—John A. Tirpak
April 28, 2008—Air Force Secretary Michael Wynne’s administrative discipline of Maj. Gen. Stephen Goldfein and several other officers for steering a contract to a preferred vendor apparently hasn’t satisfied a number of US Senators.
The chairman and ranking member of the Senate Armed Services Committee have asked for a deeper probe of the affair, and Sen. Claire McCaskill (D-Mo.) is wondering why Chief of Staff Gen. Michael Moseley himself hasn’t been punished.
Sen. Carl. Levin (D-Mich.) and Sen. John McCain (R-Ariz.), in an April 21 letter to Pentagon Inspector General Claude Kicklighter, state the his investigation into the Thunderbird Airshow Production Services contract “raises some serious questions about the role played by other more senior current and former Air Force officials.”
They asked Kicklighter to make sure his team has interviewed “all individuals who may have pertinent information to the case.”
They also want him to “review the conduct of current and former senior Air Force officials named” in the IG’s report, “not only as to criminal conduct, but also for ethical violations and failures of leadership.” They want Kicklighter to report back to them and to Wynne.
McCaskill sounded a more angry tone. In an April 24 letter to Wynne, which followed a telephone conversation she had with him, she said “it is incomprehensible to me that no action has been taken to reprimand General Moseley, or to evaluate his continued fitness to lead the Air Force.”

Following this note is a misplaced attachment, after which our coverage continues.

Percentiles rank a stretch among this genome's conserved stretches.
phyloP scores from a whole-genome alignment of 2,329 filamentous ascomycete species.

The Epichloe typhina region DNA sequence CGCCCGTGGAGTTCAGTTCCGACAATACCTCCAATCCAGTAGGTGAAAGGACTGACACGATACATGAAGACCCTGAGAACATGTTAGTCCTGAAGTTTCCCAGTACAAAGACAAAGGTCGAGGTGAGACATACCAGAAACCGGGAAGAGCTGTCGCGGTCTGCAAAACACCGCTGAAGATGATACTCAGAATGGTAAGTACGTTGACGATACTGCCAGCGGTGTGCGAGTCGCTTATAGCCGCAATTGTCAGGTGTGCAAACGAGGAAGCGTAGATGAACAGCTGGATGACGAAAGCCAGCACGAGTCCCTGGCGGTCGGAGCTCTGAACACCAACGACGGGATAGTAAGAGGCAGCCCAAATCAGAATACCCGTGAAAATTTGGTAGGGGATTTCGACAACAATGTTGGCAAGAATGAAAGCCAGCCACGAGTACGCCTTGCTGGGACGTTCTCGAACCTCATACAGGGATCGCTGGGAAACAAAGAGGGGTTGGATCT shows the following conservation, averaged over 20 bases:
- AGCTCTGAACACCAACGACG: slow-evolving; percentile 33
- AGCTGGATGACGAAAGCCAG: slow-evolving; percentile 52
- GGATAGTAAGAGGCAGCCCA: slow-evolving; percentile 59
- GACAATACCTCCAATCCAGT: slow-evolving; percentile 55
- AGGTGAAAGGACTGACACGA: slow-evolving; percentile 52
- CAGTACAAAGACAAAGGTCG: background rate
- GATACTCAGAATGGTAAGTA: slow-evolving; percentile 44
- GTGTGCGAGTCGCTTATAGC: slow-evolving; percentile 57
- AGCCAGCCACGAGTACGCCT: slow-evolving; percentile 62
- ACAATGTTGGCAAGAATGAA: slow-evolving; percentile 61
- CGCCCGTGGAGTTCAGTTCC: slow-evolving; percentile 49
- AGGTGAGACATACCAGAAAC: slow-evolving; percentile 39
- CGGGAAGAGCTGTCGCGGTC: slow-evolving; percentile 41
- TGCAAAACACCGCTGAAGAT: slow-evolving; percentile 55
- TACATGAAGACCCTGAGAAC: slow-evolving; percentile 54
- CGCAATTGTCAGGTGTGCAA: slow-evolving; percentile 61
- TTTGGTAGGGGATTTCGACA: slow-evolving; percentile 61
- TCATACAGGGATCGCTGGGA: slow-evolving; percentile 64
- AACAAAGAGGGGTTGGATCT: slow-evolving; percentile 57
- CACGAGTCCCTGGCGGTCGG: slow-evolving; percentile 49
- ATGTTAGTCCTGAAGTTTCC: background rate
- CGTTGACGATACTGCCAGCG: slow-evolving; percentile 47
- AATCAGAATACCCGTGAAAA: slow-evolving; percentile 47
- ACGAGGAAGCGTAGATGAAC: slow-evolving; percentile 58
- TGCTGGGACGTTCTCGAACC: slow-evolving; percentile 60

She expressed her belief that Moseley’s “command authority has been compromised” and the testimony he gave to the IG puts “in direct question” his “devotion to properly managing tax dollars” and “his ability to set appropriate priorities for Air Force spending during this time of warfare when budgets are extremely tight.”
McCaskill noted that Levin and McCain want the case re-opened and told Wynne that “future investigations bring the potential only of more definitive and troubling findings, including criminal findings that will negatively reflect on the culture of [Moseley’s] command and his ability to lead.”
McCaskill also said the Wynne-Moseley March 26 memorandum for senior Air Force leaders, in which they cautioned officers not to do anything smacking of command influence in contracting, “shows a degree of hypocrisy on General Moseley’s behalf that is astonishing.” She said the letter “should have been sent direct to General Moseley, not have come from him.”
Finally, McCaskill told Wynne she is perplexed that just because the US Attorney “did not bring criminal charges against General Moseley that he is free and clear of any wrongdoing.” Military leaders are held to a higher standard, she asserted, suggesting the case needs to be reviewed under the Universal Code of Military Justice and Joint Ethics Regulations.
The Air Force’s response to the letters—a statement issued April 25—noted that Wynne himself had set the IG investigation in motion, and, after reviewing the results, “directed a thorough review of contracting processes and institution of a robust training program targeted to correct issues raised by this investivation.”
USAF said Wynne’s personnel actions were “appropriate.” It said the service “stands ready to support as required further review of this Contract action, and will determine any additional actions subsequent to these.”
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